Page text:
Australian dollar tipped to stay strong at 90 US cents or more

Australian dollar tipped to stay strong at 90 US cents or more

By Alicia Barry

There are mixed predictions for the Australian dollar but at least two investment banks expect it will hit 96 US cents by the end of the year.

Photo: The Australian dollar is the second best performing major currency this year.

Australia‘s dollar has risen 5. 6 per cent this year and is the second best performer in a group of ten major currencies, behind the New Zealand dollar.

The survey of 50 analysts by the financial data firm Bloomberg shows the median expectation is that the dollar will fall to 90 US cents by the year’s end.

“What’s been driving the Aussie dollar is the carry trade in an environment of low volatility and we don’t expect that to continue into the second half, particularly as the market starts to focus on the end of QE,” he said.

The Reserve Bank governor Glenn Stevens has recently warned the Australian dollar is set to fall significantly.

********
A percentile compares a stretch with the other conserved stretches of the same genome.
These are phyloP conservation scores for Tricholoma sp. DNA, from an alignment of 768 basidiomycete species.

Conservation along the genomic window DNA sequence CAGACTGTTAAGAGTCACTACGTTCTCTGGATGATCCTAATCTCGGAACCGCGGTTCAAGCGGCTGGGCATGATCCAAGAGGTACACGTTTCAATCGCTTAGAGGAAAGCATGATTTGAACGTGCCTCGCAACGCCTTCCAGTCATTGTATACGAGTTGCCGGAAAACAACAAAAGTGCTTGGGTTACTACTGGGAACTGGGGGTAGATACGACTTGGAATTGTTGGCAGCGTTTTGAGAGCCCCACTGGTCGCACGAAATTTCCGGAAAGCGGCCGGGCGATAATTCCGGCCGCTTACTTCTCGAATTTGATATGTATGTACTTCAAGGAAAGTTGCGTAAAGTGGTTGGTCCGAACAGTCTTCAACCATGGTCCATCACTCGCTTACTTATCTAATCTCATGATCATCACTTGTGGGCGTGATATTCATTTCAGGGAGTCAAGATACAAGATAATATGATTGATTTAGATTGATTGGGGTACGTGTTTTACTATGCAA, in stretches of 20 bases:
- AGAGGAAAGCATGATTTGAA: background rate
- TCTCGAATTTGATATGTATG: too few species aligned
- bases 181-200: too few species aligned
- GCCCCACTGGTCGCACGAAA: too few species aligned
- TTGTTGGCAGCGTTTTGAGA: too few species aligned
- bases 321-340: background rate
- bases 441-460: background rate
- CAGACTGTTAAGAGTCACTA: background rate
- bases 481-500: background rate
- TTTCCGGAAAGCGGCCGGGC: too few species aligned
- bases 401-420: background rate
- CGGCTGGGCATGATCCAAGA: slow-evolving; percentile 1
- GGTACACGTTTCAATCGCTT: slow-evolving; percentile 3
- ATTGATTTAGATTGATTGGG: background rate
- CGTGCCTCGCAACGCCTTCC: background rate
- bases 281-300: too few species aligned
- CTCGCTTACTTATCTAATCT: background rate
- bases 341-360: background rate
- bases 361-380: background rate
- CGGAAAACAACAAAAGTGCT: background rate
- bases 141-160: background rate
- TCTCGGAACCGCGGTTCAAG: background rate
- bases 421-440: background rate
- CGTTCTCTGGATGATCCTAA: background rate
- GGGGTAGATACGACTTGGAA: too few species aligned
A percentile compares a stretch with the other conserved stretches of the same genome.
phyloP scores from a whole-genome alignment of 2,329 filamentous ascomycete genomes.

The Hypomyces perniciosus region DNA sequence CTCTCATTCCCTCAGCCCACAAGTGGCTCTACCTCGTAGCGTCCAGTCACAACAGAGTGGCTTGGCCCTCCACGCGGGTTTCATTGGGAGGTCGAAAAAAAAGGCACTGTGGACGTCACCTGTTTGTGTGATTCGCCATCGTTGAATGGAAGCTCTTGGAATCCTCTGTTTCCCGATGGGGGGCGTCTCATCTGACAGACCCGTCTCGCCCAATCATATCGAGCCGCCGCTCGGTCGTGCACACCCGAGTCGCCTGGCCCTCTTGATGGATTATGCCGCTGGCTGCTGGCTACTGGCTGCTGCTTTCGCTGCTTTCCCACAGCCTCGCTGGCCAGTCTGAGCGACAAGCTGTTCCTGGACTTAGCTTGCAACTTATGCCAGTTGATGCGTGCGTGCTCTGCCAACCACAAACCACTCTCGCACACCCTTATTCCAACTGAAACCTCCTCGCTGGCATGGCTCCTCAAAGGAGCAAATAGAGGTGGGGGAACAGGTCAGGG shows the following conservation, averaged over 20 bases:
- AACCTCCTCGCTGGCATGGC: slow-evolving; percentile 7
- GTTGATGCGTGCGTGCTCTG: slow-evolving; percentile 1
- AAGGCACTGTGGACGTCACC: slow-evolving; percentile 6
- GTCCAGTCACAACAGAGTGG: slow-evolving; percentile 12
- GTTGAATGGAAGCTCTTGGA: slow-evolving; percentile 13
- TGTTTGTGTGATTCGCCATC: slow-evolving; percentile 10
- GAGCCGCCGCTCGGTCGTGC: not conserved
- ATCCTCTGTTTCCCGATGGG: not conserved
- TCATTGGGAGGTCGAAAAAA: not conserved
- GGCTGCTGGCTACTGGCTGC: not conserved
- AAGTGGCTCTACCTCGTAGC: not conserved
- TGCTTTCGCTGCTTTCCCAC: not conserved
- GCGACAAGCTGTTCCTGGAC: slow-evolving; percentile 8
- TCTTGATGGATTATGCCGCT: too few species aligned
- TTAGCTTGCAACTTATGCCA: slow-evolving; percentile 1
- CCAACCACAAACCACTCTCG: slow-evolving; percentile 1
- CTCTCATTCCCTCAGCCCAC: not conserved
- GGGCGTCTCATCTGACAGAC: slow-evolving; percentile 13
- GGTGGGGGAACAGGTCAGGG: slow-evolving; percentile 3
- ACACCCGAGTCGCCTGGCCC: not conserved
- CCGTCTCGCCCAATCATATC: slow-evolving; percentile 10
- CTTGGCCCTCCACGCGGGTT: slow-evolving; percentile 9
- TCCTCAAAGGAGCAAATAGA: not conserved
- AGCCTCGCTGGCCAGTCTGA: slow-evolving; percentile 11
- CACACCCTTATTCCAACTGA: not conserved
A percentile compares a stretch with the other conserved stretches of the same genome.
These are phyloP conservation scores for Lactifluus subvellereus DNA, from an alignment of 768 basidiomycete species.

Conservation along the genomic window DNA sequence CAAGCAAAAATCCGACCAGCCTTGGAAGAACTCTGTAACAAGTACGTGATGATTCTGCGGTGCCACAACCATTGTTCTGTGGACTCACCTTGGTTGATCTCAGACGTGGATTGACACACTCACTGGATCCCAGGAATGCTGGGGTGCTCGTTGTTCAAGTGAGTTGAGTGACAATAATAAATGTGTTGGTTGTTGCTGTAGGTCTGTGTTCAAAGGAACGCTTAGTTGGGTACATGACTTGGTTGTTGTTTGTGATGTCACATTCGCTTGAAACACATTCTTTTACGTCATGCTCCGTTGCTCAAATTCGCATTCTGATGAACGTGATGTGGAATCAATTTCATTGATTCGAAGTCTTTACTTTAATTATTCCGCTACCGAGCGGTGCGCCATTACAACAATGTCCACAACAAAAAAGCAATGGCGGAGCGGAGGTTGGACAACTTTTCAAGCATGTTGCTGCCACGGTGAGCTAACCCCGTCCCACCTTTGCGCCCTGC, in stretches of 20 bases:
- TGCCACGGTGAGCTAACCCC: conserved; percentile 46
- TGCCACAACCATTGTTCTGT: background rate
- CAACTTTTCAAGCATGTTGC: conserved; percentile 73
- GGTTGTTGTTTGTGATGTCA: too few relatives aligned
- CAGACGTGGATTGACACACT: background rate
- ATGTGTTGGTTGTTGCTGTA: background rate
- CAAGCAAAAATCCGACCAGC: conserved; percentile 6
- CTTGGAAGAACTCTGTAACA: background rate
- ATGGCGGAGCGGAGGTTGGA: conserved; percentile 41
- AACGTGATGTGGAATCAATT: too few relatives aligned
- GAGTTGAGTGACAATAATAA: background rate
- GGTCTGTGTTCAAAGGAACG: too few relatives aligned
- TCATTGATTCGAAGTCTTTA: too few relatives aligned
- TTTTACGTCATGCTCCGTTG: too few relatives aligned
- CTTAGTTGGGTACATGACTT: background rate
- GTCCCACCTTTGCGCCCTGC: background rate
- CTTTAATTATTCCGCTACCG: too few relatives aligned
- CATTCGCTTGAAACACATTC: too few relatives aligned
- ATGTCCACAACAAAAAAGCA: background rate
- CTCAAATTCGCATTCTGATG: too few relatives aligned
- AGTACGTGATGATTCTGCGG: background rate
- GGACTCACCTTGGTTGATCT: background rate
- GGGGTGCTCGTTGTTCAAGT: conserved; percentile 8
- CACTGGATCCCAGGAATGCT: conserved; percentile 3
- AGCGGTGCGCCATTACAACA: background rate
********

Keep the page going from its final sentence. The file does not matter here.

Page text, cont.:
Westpac’s chief economist Bill Evans says this year’s decline will be driven by falling commodity prices and the end of the Federal Reserve‘s quantitative easing (QE) program.

“Next year, however, we’re expecting to see a stronger global environment, and the market starting to focus on rate hikes in both Australia and the US,” he said.

Citigroup’s London-based head of currency strategy Valentin Marinov predicts the RBA will start raising rates in the second quarter of next year.

Figures from Japan‘s finance ministry and central bank show that, in May alone, Japanese investors bought almost $3. 4 billion worth of Australian bonds and notes.

Westpac and Societe Generale agree with that consensus outlook, while US bank Wells Fargo is expecting the currency to hit 95 US cents.

Separately, last month, investment bank Morgan Stanley said it expected the dollar will return to parity with the greenback in 2014.

“When judged against current and likely future trends in the terms of trade, and Australia’s still high costs of production relative to those elsewhere in the world, most measurements would say it is overvalued, and not by just a few cents”.

Read more here: ABC

    

You may also like...

Leave a Reply

Your email address will not be published. Required fields are marked *

You may use these HTML tags and attributes: <a href="" title=""> <abbr title=""> <acronym title=""> <b> <blockquote cite=""> <cite> <code> <del datetime=""> <em> <i> <q cite=""> <strike> <strong>